On November 14, 1670, Timothy Tilston gave bond to the selectmen to save the town harmless from any damage and charges that might arise by reason of James Bridgman, his father-in-law, “Inhabiting in Dorchester or any of his while he or they remaine in Dorchester.”

In 1671

Frances Bale was called before the Select men, and his fine demanded for Entertaining his Brother in law phillip Searle and his famely in his house without licence from the Select men, whose answer was that he was speedyly to remoue his dwelling to Rocksbery.

The same day a warrant was Isued out to Constable Tilstone to giue notice vnto Henery Roberts for to depart the towne, who is now abiding at danil Ellens.

The same day petter Lyon being caled before the Select men, and at that time desiered liberty for to entertaine peter Greene of Concord into his famely for one month which was granted him, p’uided he Cleer the towne of him at that time.

On November 4, 1671, the record shows that a warrant was directed to the Constable for to goe vp to Capt. Claps farme wher Henery Merrifeild doe lieue and to enquier whether his daughter which

marryed funnell be abiding at his hous, which if she be, then to demand or take by distress ten shillings for his entertaining her Contrary vnto the towne order.

On the eighth day of the next month the wife of Henery Merrifeild appeared before the Select men, to answer for entertaining of their daughter Funnell, Contrary to towne order, whose answer was, that she was their daughter and Could not turn her out of doars this winter time but she would willingly returne to her husband as soone as a passadg pʻsents; but they weer not approued in entertaining her, but the penalty of the town order the Select men would remitt and would leaue it to the County Court to determine the thing, if in Casse she be not gon before.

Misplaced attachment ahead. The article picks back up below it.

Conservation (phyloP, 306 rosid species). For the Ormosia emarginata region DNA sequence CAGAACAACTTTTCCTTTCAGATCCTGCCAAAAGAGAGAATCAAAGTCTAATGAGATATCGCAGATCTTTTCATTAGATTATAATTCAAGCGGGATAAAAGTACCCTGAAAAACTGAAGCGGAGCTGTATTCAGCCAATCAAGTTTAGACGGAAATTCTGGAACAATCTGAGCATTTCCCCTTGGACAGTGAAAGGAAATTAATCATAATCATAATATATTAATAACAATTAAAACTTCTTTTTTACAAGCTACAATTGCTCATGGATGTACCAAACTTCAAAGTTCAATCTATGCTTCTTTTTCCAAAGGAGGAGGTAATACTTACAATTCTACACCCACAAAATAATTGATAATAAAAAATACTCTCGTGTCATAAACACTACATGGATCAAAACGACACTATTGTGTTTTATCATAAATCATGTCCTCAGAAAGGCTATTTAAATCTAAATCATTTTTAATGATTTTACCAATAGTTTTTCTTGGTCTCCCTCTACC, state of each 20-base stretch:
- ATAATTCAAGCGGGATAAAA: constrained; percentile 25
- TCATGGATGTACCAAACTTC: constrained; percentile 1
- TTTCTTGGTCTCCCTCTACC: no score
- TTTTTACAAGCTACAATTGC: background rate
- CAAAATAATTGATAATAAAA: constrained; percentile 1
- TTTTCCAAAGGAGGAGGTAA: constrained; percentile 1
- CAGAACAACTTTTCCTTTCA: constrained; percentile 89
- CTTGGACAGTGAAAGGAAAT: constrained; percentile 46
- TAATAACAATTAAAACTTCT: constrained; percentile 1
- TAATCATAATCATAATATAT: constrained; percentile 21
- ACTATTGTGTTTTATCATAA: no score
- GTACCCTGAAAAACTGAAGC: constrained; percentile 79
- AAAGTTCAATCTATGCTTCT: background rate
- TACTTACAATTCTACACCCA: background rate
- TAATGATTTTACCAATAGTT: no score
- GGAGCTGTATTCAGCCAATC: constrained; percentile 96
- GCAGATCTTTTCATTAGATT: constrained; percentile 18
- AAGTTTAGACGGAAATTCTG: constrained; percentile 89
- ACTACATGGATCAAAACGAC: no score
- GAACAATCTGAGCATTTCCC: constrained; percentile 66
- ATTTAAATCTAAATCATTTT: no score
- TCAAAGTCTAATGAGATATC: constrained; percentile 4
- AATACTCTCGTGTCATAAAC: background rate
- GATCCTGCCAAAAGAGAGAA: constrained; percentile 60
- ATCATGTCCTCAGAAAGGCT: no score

In 1672 there is the following record:

The Select men haueing sent for John plum and his daughter Mercy, and finding that his said daughter being marryed to Thomas Chub of Beuerlee, and being alsoe neere the time of her deliuery is not p’uided for by her said husband, nor taken home to him, but continues heer with her father, contrary to good order, and to the hazarding of a charge vpon the towne, doe therfore order and requier, that the said Mercy Chub doe speedily within Six or eight days leaue this towne, and betake herself to her said husband. And doe also warne and order the said John Plum that he noe longer entertaine his said daughter, but hasten her to her husband as aforesaid vpon the penalty by the Town order in that Case p’uided, and of being complained of further to Authorety that soe the towne may be saued harmeless.

In 1673

John plum was called before the Select men to giue an accompt of his entertaining his Sonne Chub and his wife, whose answer was that his Sonne in law was gon and the Select men ordered him to discharge the towne of his daughter alsoe, forthwith.

In November, 1677, the records show that

Doctor Snellen of Boston Came to the Select men to obtaine libertie for to bring his wife and famely into this towne because of the pox increasing in Boston which libertie was granted him for